Plus, gaining too much can put you at risk for gestational diabetes

This is simply not true. There are risk factors that increase your chance of GD and one of those is being obesity *prior to* becoming pregnant. So gaining a lot of weight while pregnant isn't a risk factor but being obese prior to becoming pregnant is.

I should have said: the kind of diet that results in excessive weight gain during pregnancy can put you at risk for GD.
posted by tetralix at 2:17 PM on June 17, 2010

Girl, you just quit smoking! Stop beating yourself up! I gained 40 with my first baby, going from 135 to 175. It all dropped off, even though I still have a belly.

This time, I've been throwing up so much and so nauseous that I've lost weight and I feel like warm, soggy ass. I honestly pine for the first pregnancy where I just ate like a hoover vacuum. Don't beat yourself up if you gain 40 instead of 25-35. I know a very slim woman who gained 70 lbs with her pregnancy. It's all gone now. The best part about gaining pregnancy weight is that you're going to be chasing around a kid, so there's a built-in exercise regimen. I wouldn't advocate gaining 70lbs, but gaining an extra 10 as a result of quitting smoking is TOTALLY OK in my book, and probably most other people's too.
posted by kpht at 2:32 PM on June 17, 2010 [6 favorites]

It's manageable. 31 pounds isn't that much -- many women gain twice that.

You'll lose what's necessary after the baby is born. Right now the baby needs things. I remember the third trimester as an endless parade of avocados and bacon.

It sounds like your attitude has been fine and you're second guessing yourself because you're feeling like omfg 31 pounds! but it's not that big a deal. You gain in spurts and starts throughout your pregnancy and every woman and every baby is different. I gained ten pounds in the first eight weeks or so. I felt pretty awesome, oh my yes. I didn't even show. I just got fat.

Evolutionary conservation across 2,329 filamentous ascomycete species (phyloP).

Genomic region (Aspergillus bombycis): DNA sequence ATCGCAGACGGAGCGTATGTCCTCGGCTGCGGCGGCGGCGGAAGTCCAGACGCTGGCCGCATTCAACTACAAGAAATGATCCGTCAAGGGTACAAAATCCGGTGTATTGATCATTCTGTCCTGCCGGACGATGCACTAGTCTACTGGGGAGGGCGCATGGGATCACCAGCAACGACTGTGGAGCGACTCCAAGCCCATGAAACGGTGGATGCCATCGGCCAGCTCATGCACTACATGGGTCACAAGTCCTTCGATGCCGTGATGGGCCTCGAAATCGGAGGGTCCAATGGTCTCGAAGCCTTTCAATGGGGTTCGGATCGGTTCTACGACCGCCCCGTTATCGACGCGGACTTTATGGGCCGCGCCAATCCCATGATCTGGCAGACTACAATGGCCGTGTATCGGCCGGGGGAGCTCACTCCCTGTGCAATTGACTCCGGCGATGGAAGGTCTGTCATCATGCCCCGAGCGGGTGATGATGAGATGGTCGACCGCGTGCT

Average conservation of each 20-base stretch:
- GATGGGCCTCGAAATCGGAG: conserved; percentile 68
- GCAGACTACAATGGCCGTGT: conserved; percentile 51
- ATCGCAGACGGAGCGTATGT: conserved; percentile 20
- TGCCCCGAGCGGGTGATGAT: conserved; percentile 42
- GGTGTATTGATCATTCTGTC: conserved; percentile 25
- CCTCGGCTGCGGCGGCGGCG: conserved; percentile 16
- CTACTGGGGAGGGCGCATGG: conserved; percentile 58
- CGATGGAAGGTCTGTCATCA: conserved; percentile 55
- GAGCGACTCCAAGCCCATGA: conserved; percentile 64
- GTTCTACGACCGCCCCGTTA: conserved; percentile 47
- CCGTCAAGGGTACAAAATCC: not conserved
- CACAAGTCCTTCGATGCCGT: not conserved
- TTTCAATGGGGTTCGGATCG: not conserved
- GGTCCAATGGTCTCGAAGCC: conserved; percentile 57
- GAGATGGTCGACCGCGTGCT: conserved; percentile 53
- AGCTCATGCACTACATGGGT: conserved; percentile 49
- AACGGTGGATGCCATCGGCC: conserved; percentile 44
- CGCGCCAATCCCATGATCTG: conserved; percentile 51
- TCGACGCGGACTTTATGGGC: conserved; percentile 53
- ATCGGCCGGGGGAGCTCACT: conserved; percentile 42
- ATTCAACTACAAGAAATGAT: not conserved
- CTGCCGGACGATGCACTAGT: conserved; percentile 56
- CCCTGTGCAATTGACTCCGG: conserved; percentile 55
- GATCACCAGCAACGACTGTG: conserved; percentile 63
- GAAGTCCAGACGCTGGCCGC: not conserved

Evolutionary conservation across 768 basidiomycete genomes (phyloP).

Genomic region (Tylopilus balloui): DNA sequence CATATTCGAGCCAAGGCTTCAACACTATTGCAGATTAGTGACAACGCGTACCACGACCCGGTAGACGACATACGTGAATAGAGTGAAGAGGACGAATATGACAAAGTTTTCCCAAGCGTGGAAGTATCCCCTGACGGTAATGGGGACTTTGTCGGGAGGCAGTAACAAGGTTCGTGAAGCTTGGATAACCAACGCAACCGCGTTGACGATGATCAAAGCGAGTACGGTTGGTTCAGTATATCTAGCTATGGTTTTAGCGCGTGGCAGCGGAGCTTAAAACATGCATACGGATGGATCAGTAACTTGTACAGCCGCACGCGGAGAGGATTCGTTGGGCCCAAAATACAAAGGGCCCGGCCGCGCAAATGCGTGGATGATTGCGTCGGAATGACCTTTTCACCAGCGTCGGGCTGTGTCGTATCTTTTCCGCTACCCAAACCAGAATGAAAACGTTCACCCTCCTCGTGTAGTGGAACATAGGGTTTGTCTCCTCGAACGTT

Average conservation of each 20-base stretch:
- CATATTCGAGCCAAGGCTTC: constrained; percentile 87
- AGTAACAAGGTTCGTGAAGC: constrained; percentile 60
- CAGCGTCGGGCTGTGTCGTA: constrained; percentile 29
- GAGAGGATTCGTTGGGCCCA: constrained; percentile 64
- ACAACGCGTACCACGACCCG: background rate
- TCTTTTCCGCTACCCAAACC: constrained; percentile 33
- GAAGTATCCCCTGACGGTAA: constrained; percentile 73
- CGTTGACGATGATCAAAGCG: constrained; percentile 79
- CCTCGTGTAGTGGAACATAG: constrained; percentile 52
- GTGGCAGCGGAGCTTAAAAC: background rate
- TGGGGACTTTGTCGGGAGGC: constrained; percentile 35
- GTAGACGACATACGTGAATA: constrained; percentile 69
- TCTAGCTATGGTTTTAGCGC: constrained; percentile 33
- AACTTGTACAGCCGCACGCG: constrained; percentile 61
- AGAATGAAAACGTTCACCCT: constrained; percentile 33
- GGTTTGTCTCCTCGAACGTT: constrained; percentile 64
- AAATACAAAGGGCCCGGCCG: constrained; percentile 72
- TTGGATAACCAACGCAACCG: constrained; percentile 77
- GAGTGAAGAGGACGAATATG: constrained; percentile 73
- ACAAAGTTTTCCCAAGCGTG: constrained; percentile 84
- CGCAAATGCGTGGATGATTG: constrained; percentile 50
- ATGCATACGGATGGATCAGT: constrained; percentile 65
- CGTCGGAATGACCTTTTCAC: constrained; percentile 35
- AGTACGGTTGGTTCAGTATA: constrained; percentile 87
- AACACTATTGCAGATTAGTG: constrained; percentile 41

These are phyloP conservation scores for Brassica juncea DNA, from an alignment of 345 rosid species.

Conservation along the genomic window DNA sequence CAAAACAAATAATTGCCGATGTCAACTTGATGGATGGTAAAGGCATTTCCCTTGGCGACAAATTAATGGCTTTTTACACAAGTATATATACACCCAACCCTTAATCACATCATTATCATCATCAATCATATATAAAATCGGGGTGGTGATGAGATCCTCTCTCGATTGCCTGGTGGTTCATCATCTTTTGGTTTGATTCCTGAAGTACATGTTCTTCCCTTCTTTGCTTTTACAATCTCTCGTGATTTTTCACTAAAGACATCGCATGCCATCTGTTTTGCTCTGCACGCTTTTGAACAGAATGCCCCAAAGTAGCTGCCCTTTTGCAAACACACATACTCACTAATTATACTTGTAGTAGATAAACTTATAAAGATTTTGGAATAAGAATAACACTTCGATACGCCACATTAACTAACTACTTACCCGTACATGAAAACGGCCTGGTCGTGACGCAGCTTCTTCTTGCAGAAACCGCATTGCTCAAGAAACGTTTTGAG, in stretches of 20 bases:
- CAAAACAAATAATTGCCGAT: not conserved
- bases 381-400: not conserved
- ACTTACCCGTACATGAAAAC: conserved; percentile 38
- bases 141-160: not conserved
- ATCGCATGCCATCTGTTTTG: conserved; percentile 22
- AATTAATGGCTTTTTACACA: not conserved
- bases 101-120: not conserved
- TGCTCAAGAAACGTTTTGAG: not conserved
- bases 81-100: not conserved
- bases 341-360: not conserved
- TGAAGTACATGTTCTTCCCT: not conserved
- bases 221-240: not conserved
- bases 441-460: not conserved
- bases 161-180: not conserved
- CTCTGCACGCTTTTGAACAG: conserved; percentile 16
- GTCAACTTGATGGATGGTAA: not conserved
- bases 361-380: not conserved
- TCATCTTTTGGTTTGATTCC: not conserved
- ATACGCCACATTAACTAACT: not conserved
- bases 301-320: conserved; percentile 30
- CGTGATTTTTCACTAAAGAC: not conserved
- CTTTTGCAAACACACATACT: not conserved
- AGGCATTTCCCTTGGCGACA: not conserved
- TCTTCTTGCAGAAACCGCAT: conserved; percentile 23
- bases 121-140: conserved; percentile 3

I don't think I gained ten pounds in the entire third trimester. I did most of my gaining in the second trimester and wound up gaining, I think, 35-37 pounds? Something like that. She was 8 lbs 6 ounces.

Cut yourself some slack--especially since you quite smoking when you found out you were pregnant. That must have been a hormonal rollercoaster. Maybe go buy a nice, cool, comfortable sundress or do something else that will help you feel a little more confident and at peace in your body, which is working very hard.

You may feel differently, and I hope your experience is different than mine, but I can safely say that every time I went to the doctor's through my entire pregnancy I left feeling like shit. I came home crying so many times Mr. Llama started going with me. I hope your experience is different than mine, but I just wanted to say--watch out for feeling insecure and crappy because if that happens repeatedly, it's not necessarily you.
posted by A Terrible Llama at 2:34 PM on June 17, 2010

I gained 20 pounds when I quit smoking. Then I got pregnant soon after and gained another 60 pounds. That baby weighed 7 pounds 7 ounces. I then lost the baby weight, the smoking weight, and some more weight over the course of a year, and felt healthy and great. I got pregnant again and gained about 35-40 pounds. That baby weighed 7 pounds 11 ounces. So in my case at least, weight gain had nothing to do with size of my baby at birth.

With my first pregnancy, I quit looking at the scale after about 6 months. The information I gained from knowing my weight simply wasn't worth the guilt and bad feelings of knowing. My midwife didn't say much to me about my weight with either pregnancy. Your weight gain will taper off as you get closer to the end since you simply won't be able to eat much. And after the baby is born the weight will come off, if you want it too and are willing to put a little effort into it. Don't worry about it now. Don't even worry about it later, really.

Look, the next year of your life if going to be really difficult and wonderful. Don't waste too much time worried about your weight. Find a way to make yourself feel good. That should include eating well, sleeping when you can, and exercising when you can and when you want.
posted by Hushpuppy at 2:37 PM on June 17, 2010 [1 favorite]

is there some 'women shouldn't be fat' prejudice in there too?

I haven't been pregnant, but I have seen a few physicians who just couldn't resist suggesting I lose some weight when it was not medically necessary for me to do so (I guess I was at the high end of an acceptable range, though I was also totally healthy). So, if you're otherwise healthy and/or get the sense that your doctor may be taking this kind of attitude, I wouldn't be shocked if it were a factor in his/her assessment of your weight gain.